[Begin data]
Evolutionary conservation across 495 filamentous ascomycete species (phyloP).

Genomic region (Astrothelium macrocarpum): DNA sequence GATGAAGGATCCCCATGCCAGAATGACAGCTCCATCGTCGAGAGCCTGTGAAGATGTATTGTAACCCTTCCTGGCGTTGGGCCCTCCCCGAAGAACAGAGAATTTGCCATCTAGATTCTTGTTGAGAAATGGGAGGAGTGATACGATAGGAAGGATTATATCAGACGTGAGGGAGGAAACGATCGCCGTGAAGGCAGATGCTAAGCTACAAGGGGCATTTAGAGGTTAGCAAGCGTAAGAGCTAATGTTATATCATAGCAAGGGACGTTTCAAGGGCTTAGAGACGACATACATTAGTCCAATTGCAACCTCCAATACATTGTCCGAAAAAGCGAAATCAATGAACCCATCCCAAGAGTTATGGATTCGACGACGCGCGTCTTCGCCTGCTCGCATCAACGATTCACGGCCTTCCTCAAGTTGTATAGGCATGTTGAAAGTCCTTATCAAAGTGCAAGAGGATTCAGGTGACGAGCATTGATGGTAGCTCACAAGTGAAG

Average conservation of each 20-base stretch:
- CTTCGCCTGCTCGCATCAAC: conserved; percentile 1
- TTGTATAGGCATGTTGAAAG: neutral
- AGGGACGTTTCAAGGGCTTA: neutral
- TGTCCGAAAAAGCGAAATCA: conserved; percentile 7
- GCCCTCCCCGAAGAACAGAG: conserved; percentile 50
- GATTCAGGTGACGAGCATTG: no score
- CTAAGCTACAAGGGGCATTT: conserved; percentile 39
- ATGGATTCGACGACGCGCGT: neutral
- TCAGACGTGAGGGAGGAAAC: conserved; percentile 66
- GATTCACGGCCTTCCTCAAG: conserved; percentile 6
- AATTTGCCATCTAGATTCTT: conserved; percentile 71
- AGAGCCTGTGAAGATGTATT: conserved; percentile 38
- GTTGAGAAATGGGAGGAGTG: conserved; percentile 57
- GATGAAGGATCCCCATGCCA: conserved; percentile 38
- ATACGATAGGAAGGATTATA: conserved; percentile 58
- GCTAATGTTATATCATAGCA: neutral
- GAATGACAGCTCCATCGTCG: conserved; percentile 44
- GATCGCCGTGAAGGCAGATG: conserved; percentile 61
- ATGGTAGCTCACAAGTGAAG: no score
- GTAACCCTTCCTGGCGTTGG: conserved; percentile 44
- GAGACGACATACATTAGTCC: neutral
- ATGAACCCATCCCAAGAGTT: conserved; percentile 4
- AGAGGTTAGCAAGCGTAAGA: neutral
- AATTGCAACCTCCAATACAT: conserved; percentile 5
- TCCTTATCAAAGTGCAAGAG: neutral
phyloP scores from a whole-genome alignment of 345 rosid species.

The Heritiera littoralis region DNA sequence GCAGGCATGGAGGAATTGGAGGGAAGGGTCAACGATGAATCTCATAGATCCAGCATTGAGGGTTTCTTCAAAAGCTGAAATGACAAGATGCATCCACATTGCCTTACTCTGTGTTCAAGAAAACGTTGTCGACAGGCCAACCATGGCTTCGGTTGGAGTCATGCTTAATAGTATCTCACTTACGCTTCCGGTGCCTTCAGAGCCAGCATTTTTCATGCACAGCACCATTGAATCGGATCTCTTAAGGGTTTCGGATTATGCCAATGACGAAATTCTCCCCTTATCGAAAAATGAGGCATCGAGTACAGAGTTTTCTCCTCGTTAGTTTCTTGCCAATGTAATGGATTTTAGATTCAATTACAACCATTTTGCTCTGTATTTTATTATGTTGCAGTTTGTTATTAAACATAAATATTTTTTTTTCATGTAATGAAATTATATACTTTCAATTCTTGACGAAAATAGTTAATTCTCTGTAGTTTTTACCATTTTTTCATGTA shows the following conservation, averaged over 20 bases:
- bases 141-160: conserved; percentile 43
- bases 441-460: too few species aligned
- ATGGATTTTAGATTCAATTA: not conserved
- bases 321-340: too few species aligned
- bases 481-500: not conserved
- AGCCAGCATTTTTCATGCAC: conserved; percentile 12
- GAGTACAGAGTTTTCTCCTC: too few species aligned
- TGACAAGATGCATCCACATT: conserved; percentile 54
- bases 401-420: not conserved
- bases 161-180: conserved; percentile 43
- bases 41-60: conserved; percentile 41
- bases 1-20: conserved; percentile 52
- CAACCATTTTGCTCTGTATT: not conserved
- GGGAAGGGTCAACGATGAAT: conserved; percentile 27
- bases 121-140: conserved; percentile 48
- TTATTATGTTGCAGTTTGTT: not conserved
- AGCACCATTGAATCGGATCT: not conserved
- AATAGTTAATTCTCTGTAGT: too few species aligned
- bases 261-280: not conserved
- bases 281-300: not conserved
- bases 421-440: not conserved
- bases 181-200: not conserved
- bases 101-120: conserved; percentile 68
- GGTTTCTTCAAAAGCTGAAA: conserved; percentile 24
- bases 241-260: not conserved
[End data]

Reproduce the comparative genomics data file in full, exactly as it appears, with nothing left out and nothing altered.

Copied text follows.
Evolutionary conservation across 495 filamentous ascomycete species (phyloP).

Genomic region (Astrothelium macrocarpum): DNA sequence GATGAAGGATCCCCATGCCAGAATGACAGCTCCATCGTCGAGAGCCTGTGAAGATGTATTGTAACCCTTCCTGGCGTTGGGCCCTCCCCGAAGAACAGAGAATTTGCCATCTAGATTCTTGTTGAGAAATGGGAGGAGTGATACGATAGGAAGGATTATATCAGACGTGAGGGAGGAAACGATCGCCGTGAAGGCAGATGCTAAGCTACAAGGGGCATTTAGAGGTTAGCAAGCGTAAGAGCTAATGTTATATCATAGCAAGGGACGTTTCAAGGGCTTAGAGACGACATACATTAGTCCAATTGCAACCTCCAATACATTGTCCGAAAAAGCGAAATCAATGAACCCATCCCAAGAGTTATGGATTCGACGACGCGCGTCTTCGCCTGCTCGCATCAACGATTCACGGCCTTCCTCAAGTTGTATAGGCATGTTGAAAGTCCTTATCAAAGTGCAAGAGGATTCAGGTGACGAGCATTGATGGTAGCTCACAAGTGAAG

Average conservation of each 20-base stretch:
- CTTCGCCTGCTCGCATCAAC: conserved; percentile 1
- TTGTATAGGCATGTTGAAAG: neutral
- AGGGACGTTTCAAGGGCTTA: neutral
- TGTCCGAAAAAGCGAAATCA: conserved; percentile 7
- GCCCTCCCCGAAGAACAGAG: conserved; percentile 50
- GATTCAGGTGACGAGCATTG: no score
- CTAAGCTACAAGGGGCATTT: conserved; percentile 39
- ATGGATTCGACGACGCGCGT: neutral
- TCAGACGTGAGGGAGGAAAC: conserved; percentile 66
- GATTCACGGCCTTCCTCAAG: conserved; percentile 6
- AATTTGCCATCTAGATTCTT: conserved; percentile 71
- AGAGCCTGTGAAGATGTATT: conserved; percentile 38
- GTTGAGAAATGGGAGGAGTG: conserved; percentile 57
- GATGAAGGATCCCCATGCCA: conserved; percentile 38
- ATACGATAGGAAGGATTATA: conserved; percentile 58
- GCTAATGTTATATCATAGCA: neutral
- GAATGACAGCTCCATCGTCG: conserved; percentile 44
- GATCGCCGTGAAGGCAGATG: conserved; percentile 61
- ATGGTAGCTCACAAGTGAAG: no score
- GTAACCCTTCCTGGCGTTGG: conserved; percentile 44
- GAGACGACATACATTAGTCC: neutral
- ATGAACCCATCCCAAGAGTT: conserved; percentile 4
- AGAGGTTAGCAAGCGTAAGA: neutral
- AATTGCAACCTCCAATACAT: conserved; percentile 5
- TCCTTATCAAAGTGCAAGAG: neutral
phyloP scores from a whole-genome alignment of 345 rosid species.

The Heritiera littoralis region DNA sequence GCAGGCATGGAGGAATTGGAGGGAAGGGTCAACGATGAATCTCATAGATCCAGCATTGAGGGTTTCTTCAAAAGCTGAAATGACAAGATGCATCCACATTGCCTTACTCTGTGTTCAAGAAAACGTTGTCGACAGGCCAACCATGGCTTCGGTTGGAGTCATGCTTAATAGTATCTCACTTACGCTTCCGGTGCCTTCAGAGCCAGCATTTTTCATGCACAGCACCATTGAATCGGATCTCTTAAGGGTTTCGGATTATGCCAATGACGAAATTCTCCCCTTATCGAAAAATGAGGCATCGAGTACAGAGTTTTCTCCTCGTTAGTTTCTTGCCAATGTAATGGATTTTAGATTCAATTACAACCATTTTGCTCTGTATTTTATTATGTTGCAGTTTGTTATTAAACATAAATATTTTTTTTTCATGTAATGAAATTATATACTTTCAATTCTTGACGAAAATAGTTAATTCTCTGTAGTTTTTACCATTTTTTCATGTA shows the following conservation, averaged over 20 bases:
- bases 141-160: conserved; percentile 43
- bases 441-460: too few species aligned
- ATGGATTTTAGATTCAATTA: not conserved
- bases 321-340: too few species aligned
- bases 481-500: not conserved
- AGCCAGCATTTTTCATGCAC: conserved; percentile 12
- GAGTACAGAGTTTTCTCCTC: too few species aligned
- TGACAAGATGCATCCACATT: conserved; percentile 54
- bases 401-420: not conserved
- bases 161-180: conserved; percentile 43
- bases 41-60: conserved; percentile 41
- bases 1-20: conserved; percentile 52
- CAACCATTTTGCTCTGTATT: not conserved
- GGGAAGGGTCAACGATGAAT: conserved; percentile 27
- bases 121-140: conserved; percentile 48
- TTATTATGTTGCAGTTTGTT: not conserved
- AGCACCATTGAATCGGATCT: not conserved
- AATAGTTAATTCTCTGTAGT: too few species aligned
- bases 261-280: not conserved
- bases 281-300: not conserved
- bases 421-440: not conserved
- bases 181-200: not conserved
- bases 101-120: conserved; percentile 68
- GGTTTCTTCAAAAGCTGAAA: conserved; percentile 24
- bases 241-260: not conserved